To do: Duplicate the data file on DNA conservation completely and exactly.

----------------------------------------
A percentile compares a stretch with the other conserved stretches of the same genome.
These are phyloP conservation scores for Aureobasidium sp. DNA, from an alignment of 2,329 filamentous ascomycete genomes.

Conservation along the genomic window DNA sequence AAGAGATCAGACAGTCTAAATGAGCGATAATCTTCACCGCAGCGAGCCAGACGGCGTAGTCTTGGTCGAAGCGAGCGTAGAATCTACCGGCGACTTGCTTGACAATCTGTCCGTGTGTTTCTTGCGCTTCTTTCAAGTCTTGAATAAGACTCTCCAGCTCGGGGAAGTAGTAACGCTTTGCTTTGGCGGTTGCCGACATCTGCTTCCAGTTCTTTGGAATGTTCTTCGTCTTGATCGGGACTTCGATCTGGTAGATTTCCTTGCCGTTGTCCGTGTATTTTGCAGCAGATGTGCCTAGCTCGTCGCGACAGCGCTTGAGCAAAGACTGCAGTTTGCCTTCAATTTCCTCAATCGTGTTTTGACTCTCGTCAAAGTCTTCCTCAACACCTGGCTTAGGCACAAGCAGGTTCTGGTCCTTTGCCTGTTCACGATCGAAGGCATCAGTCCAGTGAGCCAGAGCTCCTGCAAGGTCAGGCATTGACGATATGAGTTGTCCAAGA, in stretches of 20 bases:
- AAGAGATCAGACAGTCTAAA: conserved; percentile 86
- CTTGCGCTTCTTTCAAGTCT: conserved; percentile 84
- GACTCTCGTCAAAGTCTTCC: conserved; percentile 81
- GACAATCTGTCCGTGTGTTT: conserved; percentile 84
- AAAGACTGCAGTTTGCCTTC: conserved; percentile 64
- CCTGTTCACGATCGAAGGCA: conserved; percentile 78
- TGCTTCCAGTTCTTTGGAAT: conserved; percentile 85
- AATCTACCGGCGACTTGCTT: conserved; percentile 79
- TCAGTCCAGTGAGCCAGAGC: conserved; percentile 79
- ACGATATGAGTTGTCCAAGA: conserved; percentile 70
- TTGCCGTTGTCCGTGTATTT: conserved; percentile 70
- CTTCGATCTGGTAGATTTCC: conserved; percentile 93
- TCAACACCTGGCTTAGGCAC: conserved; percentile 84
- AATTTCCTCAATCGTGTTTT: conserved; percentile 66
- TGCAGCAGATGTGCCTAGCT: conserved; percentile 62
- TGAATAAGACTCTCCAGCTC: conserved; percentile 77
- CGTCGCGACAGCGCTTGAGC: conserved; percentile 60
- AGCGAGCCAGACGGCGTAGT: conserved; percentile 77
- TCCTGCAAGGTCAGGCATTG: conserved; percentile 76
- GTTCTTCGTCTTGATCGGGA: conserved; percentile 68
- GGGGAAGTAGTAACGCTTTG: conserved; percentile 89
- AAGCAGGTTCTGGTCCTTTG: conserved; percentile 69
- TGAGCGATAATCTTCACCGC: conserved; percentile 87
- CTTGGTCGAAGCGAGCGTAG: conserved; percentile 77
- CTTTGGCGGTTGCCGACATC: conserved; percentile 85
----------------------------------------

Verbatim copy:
A percentile compares a stretch with the other conserved stretches of the same genome.
These are phyloP conservation scores for Aureobasidium sp. DNA, from an alignment of 2,329 filamentous ascomycete genomes.

Conservation along the genomic window DNA sequence AAGAGATCAGACAGTCTAAATGAGCGATAATCTTCACCGCAGCGAGCCAGACGGCGTAGTCTTGGTCGAAGCGAGCGTAGAATCTACCGGCGACTTGCTTGACAATCTGTCCGTGTGTTTCTTGCGCTTCTTTCAAGTCTTGAATAAGACTCTCCAGCTCGGGGAAGTAGTAACGCTTTGCTTTGGCGGTTGCCGACATCTGCTTCCAGTTCTTTGGAATGTTCTTCGTCTTGATCGGGACTTCGATCTGGTAGATTTCCTTGCCGTTGTCCGTGTATTTTGCAGCAGATGTGCCTAGCTCGTCGCGACAGCGCTTGAGCAAAGACTGCAGTTTGCCTTCAATTTCCTCAATCGTGTTTTGACTCTCGTCAAAGTCTTCCTCAACACCTGGCTTAGGCACAAGCAGGTTCTGGTCCTTTGCCTGTTCACGATCGAAGGCATCAGTCCAGTGAGCCAGAGCTCCTGCAAGGTCAGGCATTGACGATATGAGTTGTCCAAGA, in stretches of 20 bases:
- AAGAGATCAGACAGTCTAAA: conserved; percentile 86
- CTTGCGCTTCTTTCAAGTCT: conserved; percentile 84
- GACTCTCGTCAAAGTCTTCC: conserved; percentile 81
- GACAATCTGTCCGTGTGTTT: conserved; percentile 84
- AAAGACTGCAGTTTGCCTTC: conserved; percentile 64
- CCTGTTCACGATCGAAGGCA: conserved; percentile 78
- TGCTTCCAGTTCTTTGGAAT: conserved; percentile 85
- AATCTACCGGCGACTTGCTT: conserved; percentile 79
- TCAGTCCAGTGAGCCAGAGC: conserved; percentile 79
- ACGATATGAGTTGTCCAAGA: conserved; percentile 70
- TTGCCGTTGTCCGTGTATTT: conserved; percentile 70
- CTTCGATCTGGTAGATTTCC: conserved; percentile 93
- TCAACACCTGGCTTAGGCAC: conserved; percentile 84
- AATTTCCTCAATCGTGTTTT: conserved; percentile 66
- TGCAGCAGATGTGCCTAGCT: conserved; percentile 62
- TGAATAAGACTCTCCAGCTC: conserved; percentile 77
- CGTCGCGACAGCGCTTGAGC: conserved; percentile 60
- AGCGAGCCAGACGGCGTAGT: conserved; percentile 77
- TCCTGCAAGGTCAGGCATTG: conserved; percentile 76
- GTTCTTCGTCTTGATCGGGA: conserved; percentile 68
- GGGGAAGTAGTAACGCTTTG: conserved; percentile 89
- AAGCAGGTTCTGGTCCTTTG: conserved; percentile 69
- TGAGCGATAATCTTCACCGC: conserved; percentile 87
- CTTGGTCGAAGCGAGCGTAG: conserved; percentile 77
- CTTTGGCGGTTGCCGACATC: conserved; percentile 85